From The Olio

51 Milburn Street, Rockville Centre, New York
Prepared at Southside Senior High School
American Studies,
Delta Upsilon, Athletic Chairman
Basketball "1962"
Chest Drive,
Intramural Council, Eligibility Chairman,
OLIO, Advertising Chairman

Michael D. Ditzian '62, died September 10, 2010.
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Here, from the morning of September 11, is George Carmany's email announcing the terrible news.

Hi everyone,

I am saddened to pass on the news that Mike passed away yesterday evening.

As a number of us know, Mike was a 20 year+ lymphoma survivor, and was a long term board member of the Lymphoma Research Foundation. He was Managing Partner of his law firm, Davis and Gilbert, and specialized in legal services to the advertising industry and general corporate law. Unfortunately Mike' disease recurred last spring, and he underwent chemo and a stem cell transplant. The last time we spoke in August he said that it had weakened him but that he was feeling stronger by the day. His spirit and expectations were very positive. However he then contracted pneumonia and a lung infection, and was presumably immunocompromised pursuant to the transplant.

Jeff [Epstein] has been very close to this situation and tells me that Mark Pasmantier was one of Mike's attendings. Mike's son Eric is to be married next month, and Jeff''s son will be best man. This is beyond sadness. Mike was a great guy, sound, mature, and thoughtful in every way, and one of '62's finest sons.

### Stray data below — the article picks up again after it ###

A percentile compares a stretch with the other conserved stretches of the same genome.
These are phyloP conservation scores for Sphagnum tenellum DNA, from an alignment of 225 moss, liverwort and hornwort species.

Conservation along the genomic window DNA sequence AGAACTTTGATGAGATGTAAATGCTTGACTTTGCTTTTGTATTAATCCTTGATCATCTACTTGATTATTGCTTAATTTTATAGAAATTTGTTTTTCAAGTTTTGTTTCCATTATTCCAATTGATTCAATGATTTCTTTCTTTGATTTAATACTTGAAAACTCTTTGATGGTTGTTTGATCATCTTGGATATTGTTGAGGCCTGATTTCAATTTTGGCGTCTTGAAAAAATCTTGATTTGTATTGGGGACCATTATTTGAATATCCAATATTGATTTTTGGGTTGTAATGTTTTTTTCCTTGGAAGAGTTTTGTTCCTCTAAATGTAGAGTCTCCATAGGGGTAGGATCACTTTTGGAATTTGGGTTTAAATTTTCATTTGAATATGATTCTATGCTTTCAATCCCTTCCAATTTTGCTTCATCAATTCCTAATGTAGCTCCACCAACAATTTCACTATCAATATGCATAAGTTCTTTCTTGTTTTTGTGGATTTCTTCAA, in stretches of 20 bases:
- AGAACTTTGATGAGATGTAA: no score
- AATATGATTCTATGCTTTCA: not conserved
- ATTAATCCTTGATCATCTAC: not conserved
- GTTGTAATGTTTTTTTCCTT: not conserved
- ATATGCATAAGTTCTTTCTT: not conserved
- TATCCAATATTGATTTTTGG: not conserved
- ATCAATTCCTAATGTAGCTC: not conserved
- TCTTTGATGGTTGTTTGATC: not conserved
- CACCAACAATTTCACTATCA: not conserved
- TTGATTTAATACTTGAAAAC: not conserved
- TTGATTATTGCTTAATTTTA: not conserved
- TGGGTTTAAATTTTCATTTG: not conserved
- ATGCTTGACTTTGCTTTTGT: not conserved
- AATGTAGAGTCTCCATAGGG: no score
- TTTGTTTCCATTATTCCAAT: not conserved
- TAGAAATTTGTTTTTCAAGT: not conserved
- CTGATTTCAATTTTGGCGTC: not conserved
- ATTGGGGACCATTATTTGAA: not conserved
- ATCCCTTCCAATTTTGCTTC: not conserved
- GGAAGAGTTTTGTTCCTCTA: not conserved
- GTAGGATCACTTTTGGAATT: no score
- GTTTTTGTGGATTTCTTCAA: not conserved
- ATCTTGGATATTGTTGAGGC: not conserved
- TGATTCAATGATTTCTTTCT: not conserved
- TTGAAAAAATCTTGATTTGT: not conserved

Subdued best wishes,

Here is a eulogy that Mark Pastmantier delivered at Mike's Service on Monday, September 13 ---

We were all there together, Michael Ditzian, his wife Barbara, his sister Maralyn, their daughter Jaime and their son Eric, as well as Eric's bride to be Fleur (wedding scheduled for late October). However, there was a sense of emptiness in the room because the family portrait was somehow tragically damaged. First by the fact that Michael couldn't speak and second because of the absence of his younger brother Kenny, who died some months ago after a long encounter with chronic lymphocyte leukemia. I had been Kenny's doctor for many years before he moved away from the New York area. I had been Michael's doctor since he was diagnosed with lymphoma in 1988.

Now the room was an eerie quiet if you could somehow blessedly subtract the noises of the respirator and the piercing alarms that seemed to go on incessantly. We were gathered together to review the medical options. Michael had done well for years after his first course of chemotherapy in 1988. He achieved a complete remission. However, earlier this year he relapsed and it was decided he required a marrow transplant. The transplant required intense chemotherapy but he made it through. He went home and appeared to be recovering. Suddenly he began spiking temperatures and became short of breath and required hospitalization. Things spiraled downhill and Michael required a respirator. In spite of the respirator, powerful antibiotics and gamma globulins Michael did not improve.

I outlined the options to Michael's family. This included continuing an aggressive medical approach at one end of the spectrum or removing the respiratory support at the other end. We spent the next several minutes discussing in some detail the procedure involved as well as their implications. At this point Barbara asked "what would you recommend?" This is a question I have answered thousands of times. Yet, as I looked around the room, I hesitated. I had known Michael since freshman year in college. I had met his whole family many times throughout college. I remembered his sister Maralyn from those days. For more than 20 years Barbara and Mike had been more than a patient and a spouse of patient. And I knew the children. As I tried to refocus on the question I realized I was crying and I said "I can't go on now, I will be back later today" and I excused myself.